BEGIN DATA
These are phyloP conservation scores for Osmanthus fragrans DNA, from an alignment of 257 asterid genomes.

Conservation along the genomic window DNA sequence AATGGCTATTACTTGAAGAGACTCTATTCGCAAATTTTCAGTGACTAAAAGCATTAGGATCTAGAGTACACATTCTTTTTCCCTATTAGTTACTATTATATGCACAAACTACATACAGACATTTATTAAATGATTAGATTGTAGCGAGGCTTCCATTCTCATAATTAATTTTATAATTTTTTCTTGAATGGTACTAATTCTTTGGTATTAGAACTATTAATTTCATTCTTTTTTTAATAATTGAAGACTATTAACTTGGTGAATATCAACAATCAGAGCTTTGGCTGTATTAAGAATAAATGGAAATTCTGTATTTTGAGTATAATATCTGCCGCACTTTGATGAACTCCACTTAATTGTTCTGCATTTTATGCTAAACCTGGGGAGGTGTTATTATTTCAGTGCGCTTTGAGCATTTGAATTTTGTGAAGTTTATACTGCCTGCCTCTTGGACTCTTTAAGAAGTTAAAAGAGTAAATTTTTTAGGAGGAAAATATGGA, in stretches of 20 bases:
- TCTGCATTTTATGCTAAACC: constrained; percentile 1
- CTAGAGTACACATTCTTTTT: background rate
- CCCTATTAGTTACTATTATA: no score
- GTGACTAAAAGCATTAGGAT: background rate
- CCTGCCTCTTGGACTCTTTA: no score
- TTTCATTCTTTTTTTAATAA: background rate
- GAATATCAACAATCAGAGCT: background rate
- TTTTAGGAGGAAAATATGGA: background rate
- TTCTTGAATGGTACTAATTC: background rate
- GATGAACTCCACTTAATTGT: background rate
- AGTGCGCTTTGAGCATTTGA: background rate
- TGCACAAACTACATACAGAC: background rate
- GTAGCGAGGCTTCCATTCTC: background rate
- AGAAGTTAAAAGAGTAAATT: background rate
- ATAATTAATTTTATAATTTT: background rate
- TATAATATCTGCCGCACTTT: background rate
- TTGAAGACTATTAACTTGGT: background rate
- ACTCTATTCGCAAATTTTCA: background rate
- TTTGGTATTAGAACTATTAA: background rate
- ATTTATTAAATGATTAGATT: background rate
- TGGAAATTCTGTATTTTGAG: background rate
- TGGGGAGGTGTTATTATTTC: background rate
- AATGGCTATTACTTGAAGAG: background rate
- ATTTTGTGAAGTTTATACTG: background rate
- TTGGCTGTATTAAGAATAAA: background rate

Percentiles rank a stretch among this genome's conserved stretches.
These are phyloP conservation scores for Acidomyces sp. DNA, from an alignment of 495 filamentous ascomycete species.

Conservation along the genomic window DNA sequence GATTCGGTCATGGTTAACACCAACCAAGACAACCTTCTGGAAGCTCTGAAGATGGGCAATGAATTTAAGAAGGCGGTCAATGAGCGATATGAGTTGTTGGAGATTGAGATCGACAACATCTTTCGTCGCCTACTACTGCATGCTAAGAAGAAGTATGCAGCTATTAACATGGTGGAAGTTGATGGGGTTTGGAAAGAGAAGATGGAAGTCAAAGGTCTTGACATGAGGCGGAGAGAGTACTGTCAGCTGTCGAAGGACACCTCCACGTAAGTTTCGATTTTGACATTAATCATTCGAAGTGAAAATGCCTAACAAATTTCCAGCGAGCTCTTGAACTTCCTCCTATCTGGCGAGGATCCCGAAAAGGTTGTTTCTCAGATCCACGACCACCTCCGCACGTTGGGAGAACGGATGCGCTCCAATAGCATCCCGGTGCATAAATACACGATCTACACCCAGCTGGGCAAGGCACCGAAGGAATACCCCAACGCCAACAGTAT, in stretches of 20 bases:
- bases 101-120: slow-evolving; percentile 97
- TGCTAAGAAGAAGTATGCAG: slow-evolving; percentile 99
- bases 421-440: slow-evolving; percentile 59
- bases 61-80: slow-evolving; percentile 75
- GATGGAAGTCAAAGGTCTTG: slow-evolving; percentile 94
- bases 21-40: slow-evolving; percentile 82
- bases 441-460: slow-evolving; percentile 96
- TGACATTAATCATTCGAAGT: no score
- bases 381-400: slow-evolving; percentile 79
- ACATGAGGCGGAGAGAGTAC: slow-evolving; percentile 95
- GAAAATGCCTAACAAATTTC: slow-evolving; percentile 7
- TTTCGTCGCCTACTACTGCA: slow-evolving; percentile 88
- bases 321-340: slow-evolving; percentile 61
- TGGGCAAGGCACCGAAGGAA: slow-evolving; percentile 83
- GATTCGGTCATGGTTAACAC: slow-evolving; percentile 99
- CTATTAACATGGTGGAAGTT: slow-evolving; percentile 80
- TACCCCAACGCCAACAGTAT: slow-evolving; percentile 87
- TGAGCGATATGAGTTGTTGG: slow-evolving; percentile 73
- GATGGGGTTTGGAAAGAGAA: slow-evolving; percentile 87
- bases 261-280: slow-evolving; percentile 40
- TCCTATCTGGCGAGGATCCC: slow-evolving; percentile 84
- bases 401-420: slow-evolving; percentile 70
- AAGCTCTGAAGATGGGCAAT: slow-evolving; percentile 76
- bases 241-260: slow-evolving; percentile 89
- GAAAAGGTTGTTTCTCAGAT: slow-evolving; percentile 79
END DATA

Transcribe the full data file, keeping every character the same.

These are phyloP conservation scores for Osmanthus fragrans DNA, from an alignment of 257 asterid genomes.

Conservation along the genomic window DNA sequence AATGGCTATTACTTGAAGAGACTCTATTCGCAAATTTTCAGTGACTAAAAGCATTAGGATCTAGAGTACACATTCTTTTTCCCTATTAGTTACTATTATATGCACAAACTACATACAGACATTTATTAAATGATTAGATTGTAGCGAGGCTTCCATTCTCATAATTAATTTTATAATTTTTTCTTGAATGGTACTAATTCTTTGGTATTAGAACTATTAATTTCATTCTTTTTTTAATAATTGAAGACTATTAACTTGGTGAATATCAACAATCAGAGCTTTGGCTGTATTAAGAATAAATGGAAATTCTGTATTTTGAGTATAATATCTGCCGCACTTTGATGAACTCCACTTAATTGTTCTGCATTTTATGCTAAACCTGGGGAGGTGTTATTATTTCAGTGCGCTTTGAGCATTTGAATTTTGTGAAGTTTATACTGCCTGCCTCTTGGACTCTTTAAGAAGTTAAAAGAGTAAATTTTTTAGGAGGAAAATATGGA, in stretches of 20 bases:
- TCTGCATTTTATGCTAAACC: constrained; percentile 1
- CTAGAGTACACATTCTTTTT: background rate
- CCCTATTAGTTACTATTATA: no score
- GTGACTAAAAGCATTAGGAT: background rate
- CCTGCCTCTTGGACTCTTTA: no score
- TTTCATTCTTTTTTTAATAA: background rate
- GAATATCAACAATCAGAGCT: background rate
- TTTTAGGAGGAAAATATGGA: background rate
- TTCTTGAATGGTACTAATTC: background rate
- GATGAACTCCACTTAATTGT: background rate
- AGTGCGCTTTGAGCATTTGA: background rate
- TGCACAAACTACATACAGAC: background rate
- GTAGCGAGGCTTCCATTCTC: background rate
- AGAAGTTAAAAGAGTAAATT: background rate
- ATAATTAATTTTATAATTTT: background rate
- TATAATATCTGCCGCACTTT: background rate
- TTGAAGACTATTAACTTGGT: background rate
- ACTCTATTCGCAAATTTTCA: background rate
- TTTGGTATTAGAACTATTAA: background rate
- ATTTATTAAATGATTAGATT: background rate
- TGGAAATTCTGTATTTTGAG: background rate
- TGGGGAGGTGTTATTATTTC: background rate
- AATGGCTATTACTTGAAGAG: background rate
- ATTTTGTGAAGTTTATACTG: background rate
- TTGGCTGTATTAAGAATAAA: background rate

Percentiles rank a stretch among this genome's conserved stretches.
These are phyloP conservation scores for Acidomyces sp. DNA, from an alignment of 495 filamentous ascomycete species.

Conservation along the genomic window DNA sequence GATTCGGTCATGGTTAACACCAACCAAGACAACCTTCTGGAAGCTCTGAAGATGGGCAATGAATTTAAGAAGGCGGTCAATGAGCGATATGAGTTGTTGGAGATTGAGATCGACAACATCTTTCGTCGCCTACTACTGCATGCTAAGAAGAAGTATGCAGCTATTAACATGGTGGAAGTTGATGGGGTTTGGAAAGAGAAGATGGAAGTCAAAGGTCTTGACATGAGGCGGAGAGAGTACTGTCAGCTGTCGAAGGACACCTCCACGTAAGTTTCGATTTTGACATTAATCATTCGAAGTGAAAATGCCTAACAAATTTCCAGCGAGCTCTTGAACTTCCTCCTATCTGGCGAGGATCCCGAAAAGGTTGTTTCTCAGATCCACGACCACCTCCGCACGTTGGGAGAACGGATGCGCTCCAATAGCATCCCGGTGCATAAATACACGATCTACACCCAGCTGGGCAAGGCACCGAAGGAATACCCCAACGCCAACAGTAT, in stretches of 20 bases:
- bases 101-120: slow-evolving; percentile 97
- TGCTAAGAAGAAGTATGCAG: slow-evolving; percentile 99
- bases 421-440: slow-evolving; percentile 59
- bases 61-80: slow-evolving; percentile 75
- GATGGAAGTCAAAGGTCTTG: slow-evolving; percentile 94
- bases 21-40: slow-evolving; percentile 82
- bases 441-460: slow-evolving; percentile 96
- TGACATTAATCATTCGAAGT: no score
- bases 381-400: slow-evolving; percentile 79
- ACATGAGGCGGAGAGAGTAC: slow-evolving; percentile 95
- GAAAATGCCTAACAAATTTC: slow-evolving; percentile 7
- TTTCGTCGCCTACTACTGCA: slow-evolving; percentile 88
- bases 321-340: slow-evolving; percentile 61
- TGGGCAAGGCACCGAAGGAA: slow-evolving; percentile 83
- GATTCGGTCATGGTTAACAC: slow-evolving; percentile 99
- CTATTAACATGGTGGAAGTT: slow-evolving; percentile 80
- TACCCCAACGCCAACAGTAT: slow-evolving; percentile 87
- TGAGCGATATGAGTTGTTGG: slow-evolving; percentile 73
- GATGGGGTTTGGAAAGAGAA: slow-evolving; percentile 87
- bases 261-280: slow-evolving; percentile 40
- TCCTATCTGGCGAGGATCCC: slow-evolving; percentile 84
- bases 401-420: slow-evolving; percentile 70
- AAGCTCTGAAGATGGGCAAT: slow-evolving; percentile 76
- bases 241-260: slow-evolving; percentile 89
- GAAAAGGTTGTTTCTCAGAT: slow-evolving; percentile 79